Symmetric Window Constraint

Because we are designing a zero-phase window, use only the positive-time part $ h\left(n\right)$ :

$\displaystyle h\left(n\right)=w\left(n\right)\qquad n\geq 0$ (4.64)

$\displaystyle w\left(n\right)=\left\{ \begin{array}{ll} h\left(n\right) & n\geq 0\\ h\left(-n\right) & n<0\end{array} \right.$ (4.65)


Positive Window-Sample Constraint

For each window sample, $ h\left(n\right) \geq 0$ , or,

$\displaystyle -h\left(n\right) \leq 0.$ (4.66)

Stacking inequalities for all $ n$ ,

$\displaystyle \left[\begin{array}{ccccc} -1 & 0 & \cdots & 0 & 0\\ 0 & -1 & & & 0\\ \vdots & & \ddots & & \vdots \\ 0 & & & -1 & 0\\ 0 & 0 & \cdots & 0 & -1\end{array} \right]\left[\begin{array}{c} h\left(0\right)\\ h\left(1\right)\\ \vdots \\ h\left(L-1\right)\\ h\left(L\right)\end{array} \right] \le \left[\begin{array}{c} 0\\ 0\\ \vdots \\ 0\\ 0 \end{array} \right]$ (4.67)

or

$\displaystyle \zbox {-\mathbf{I}\, h \le 0.}$ (4.68)


DC Constraint

The DTFT at frequency $ \omega$ is given by

$\displaystyle W\left(\omega \right)=\sum _{n=-L}^{L}w\left(n\right)e^{-j\omega n}.$ (4.69)

By zero-phase symmetry,
$\displaystyle W\left(\omega \right)$ $\displaystyle =$ $\displaystyle h\left(0\right)+2\sum _{n=1}^{L}h\left(n\right)\cos \left(n\omega \right)$  
  $\displaystyle =$ $\displaystyle \left[\begin{array}{cccc}
1 & 2\cos \left(\omega \right) & \cdots & 2\cos \left(L\omega \right)\end{array}\right]\left[\begin{array}{c}
h\left(0\right)\\
h\left(1\right)\\
\vdots \\
h\left(L\right)\end{array}\right]$  
  $\displaystyle =$ $\displaystyle d\left(\omega \right)^{T}h.$  

So $ W\left(0\right)=1$ can be expressed as

$\displaystyle \zbox {d\left(0\right)^{T}h=1.}$ (4.70)


Sidelobe Specification

Likewise, side-lobe specification can be enforced at frequencies $ \omega_{i}$ in the stop-band.

$\displaystyle -\delta \leq d\left(\omega _{i}\right)^{T}h\leq \delta$ (4.71)

or

$\displaystyle \left\{ \begin{array}{ccc} -d\left(\omega _{i}\right)^{T}h-\delta & \leq & 0\\ \;d\left(\omega _{i}\right)^{T}h-\delta & \leq & 0\end{array} \right.$ (4.72)

where

$\displaystyle \omega _{sb}\leq \omega _1,\omega _{2}\ldots ,\omega _{K}\leq \pi .$ (4.73)

We need $ K\gg L$ to obtain many frequency samples per side lobe. Stacking inequalities for all $ \omega_{i}$ ,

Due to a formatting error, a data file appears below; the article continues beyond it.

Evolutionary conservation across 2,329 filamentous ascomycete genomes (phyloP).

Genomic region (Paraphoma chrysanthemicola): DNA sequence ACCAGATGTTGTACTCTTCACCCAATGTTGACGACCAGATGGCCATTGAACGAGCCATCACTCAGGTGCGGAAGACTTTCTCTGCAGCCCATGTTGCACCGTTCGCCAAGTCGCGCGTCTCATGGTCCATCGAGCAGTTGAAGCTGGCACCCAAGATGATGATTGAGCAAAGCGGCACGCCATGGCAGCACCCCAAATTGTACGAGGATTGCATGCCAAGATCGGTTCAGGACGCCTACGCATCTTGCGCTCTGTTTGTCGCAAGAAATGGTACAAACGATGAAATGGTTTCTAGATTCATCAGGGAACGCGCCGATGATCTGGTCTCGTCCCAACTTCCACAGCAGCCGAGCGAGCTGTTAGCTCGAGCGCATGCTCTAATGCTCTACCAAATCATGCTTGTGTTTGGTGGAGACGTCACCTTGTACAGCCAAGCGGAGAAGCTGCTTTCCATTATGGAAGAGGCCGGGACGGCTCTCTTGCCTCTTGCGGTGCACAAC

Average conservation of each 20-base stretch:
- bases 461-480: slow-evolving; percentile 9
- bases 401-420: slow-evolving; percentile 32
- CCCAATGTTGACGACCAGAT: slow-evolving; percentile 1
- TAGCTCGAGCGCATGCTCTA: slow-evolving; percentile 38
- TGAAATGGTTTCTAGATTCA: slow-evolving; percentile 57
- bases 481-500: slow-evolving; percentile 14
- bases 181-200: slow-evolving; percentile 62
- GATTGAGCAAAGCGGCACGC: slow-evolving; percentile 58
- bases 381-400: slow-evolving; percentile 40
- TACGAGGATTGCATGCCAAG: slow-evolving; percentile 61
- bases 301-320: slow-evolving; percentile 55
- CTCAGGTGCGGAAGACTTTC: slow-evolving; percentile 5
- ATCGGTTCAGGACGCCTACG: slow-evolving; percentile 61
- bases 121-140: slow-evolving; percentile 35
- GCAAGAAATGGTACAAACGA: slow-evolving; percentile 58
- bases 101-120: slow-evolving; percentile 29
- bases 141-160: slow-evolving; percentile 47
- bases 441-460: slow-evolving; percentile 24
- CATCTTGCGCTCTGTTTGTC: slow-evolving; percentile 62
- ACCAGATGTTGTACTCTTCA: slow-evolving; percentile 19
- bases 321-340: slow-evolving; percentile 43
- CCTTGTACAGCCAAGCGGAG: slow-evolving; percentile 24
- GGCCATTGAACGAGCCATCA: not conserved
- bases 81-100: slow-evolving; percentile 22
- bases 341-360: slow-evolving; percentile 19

$\displaystyle \left[\begin{array}{c}
-d\left(\omega _1\right)^{T}\\
\vdots \\
-d\left(\omega _{K}\right)^{T}\\
d\left(\omega _1\right)^{T}\\
\vdots \\
d\left(\omega _{K}\right)^{T}\end{array}\right]h+\left[\begin{array}{c}
-\delta \\
\vdots \\
-\delta \\
-\delta \\
\vdots \\
-\delta \end{array}\right]$ $\displaystyle \le$ $\displaystyle \mathbf{0}$  
$\displaystyle \left[\begin{array}{cc}
-d\left(\omega _1\right)^{T} & -1\\
\vdots & \vdots \\
-d\left(\omega _{K}\right)^{T} & -1\\
d\left(\omega _1\right)^{T} & -1\\
\vdots & \vdots \\
d\left(\omega _{K}\right)^{T} & -1
\end{array}\right]\left[\begin{array}{c}
h\\
\delta \end{array}\right]$ $\displaystyle \le$ $\displaystyle \mathbf{0}.$  

I.e.,

$\displaystyle \zbox {\mathbf{A}_{sb}\left[\begin{array}{c} h\\ \delta \end{array} \right] \le \mathbf{0}.}$ (4.74)


LP Standard Form

Now gather all of the constraints to form an LP problem:

\begin{displaymath}\begin{array}[t]{ll} \mathrm{minimize} & \left[\begin{array}{cccc} 0 & \cdots & 0 & 1\end{array} \right] \left[\begin{array}{c} h\\ \delta \end{array} \right]\\ [5pt] \mbox{subject to} & \begin{array}[t]{l} \left[\begin{array}{cc} d\left(0\right)^{T} & 0\end{array} \right]\left[\begin{array}{c} h\\ \delta \end{array} \right]=1\\ \left[\begin{array}{c} \left[\begin{array}{cc} -\mathbf{I} & \mathbf{0}\end{array} \right]\\ [5pt] \mathbf{A}_{sb}\end{array} \right]\left[\begin{array}{c} h\\ \delta \end{array} \right]\le \mathbf{0}\end{array} \end{array}\end{displaymath} (4.75)

where the optimization variables are $ [h, \delta]^T$ .

Solving this linear-programming problem should produce a window that is optimal in the Chebyshev sense over the chosen frequency samples, as shown in Fig.3.37. If the chosen frequency samples happen to include all of the extremal frequencies (frequencies of maximum error in the DTFT of the window), then the unique Chebyshev window for the specified main-lobe width must be obtained. Iterating to find the extremal frequencies is the heart of the Remez multiple exchange algorithm, discussed in the next section.

Figure 3.37: Normal Chebyshev Window
\includegraphics[width=\twidth,height=6.5in]{eps/print_normal_chebwin}


Remez Exchange Algorithm

The Remez multiple exchange algorithm works by moving the frequency samples each iteration to points of maximum error (on a denser grid). Remez iterations could be added to our formulation as well. The Remez multiple exchange algorithm (function firpm [formerly remez] in the Matlab Signal Processing Toolbox, and still remez in Octave) is normally faster than a linear programming formulation, which can be regarded as a single exchange method [224, p. 140]. Another reason for the speed of firpm is that it solves the following equations non-iteratively for the filter exhibiting the desired error alternation over the current set of extremal frequencies:

$\displaystyle \left[ \begin{array}{c} H(\omega_1) \\ H(\omega_2) \\ \vdots \\ H(\omega_{K}) \end{array} \right] = \left[ \begin{array}{cccccc} 1 & 2\cos(\omega_1) & \dots & 2\cos(\omega_1L) & \frac{1}{W(\omega_1)} \\ 1 & 2\cos(\omega_2) & \dots & 2\cos(\omega_2L) & \frac{-1}{W(\omega_2)} \\ \vdots & & & \\ 1 & 2\cos(\omega_{K}) & \dots & 2\cos(\omega_{K}L) & \frac{(-1)^{K}}{W(\omega_{K})} \end{array} \right] \left[ \begin{array}{c} h_0 \\ h_1 \\ \vdots \\ h_{L} \\ \delta \end{array} \right]$ (4.76)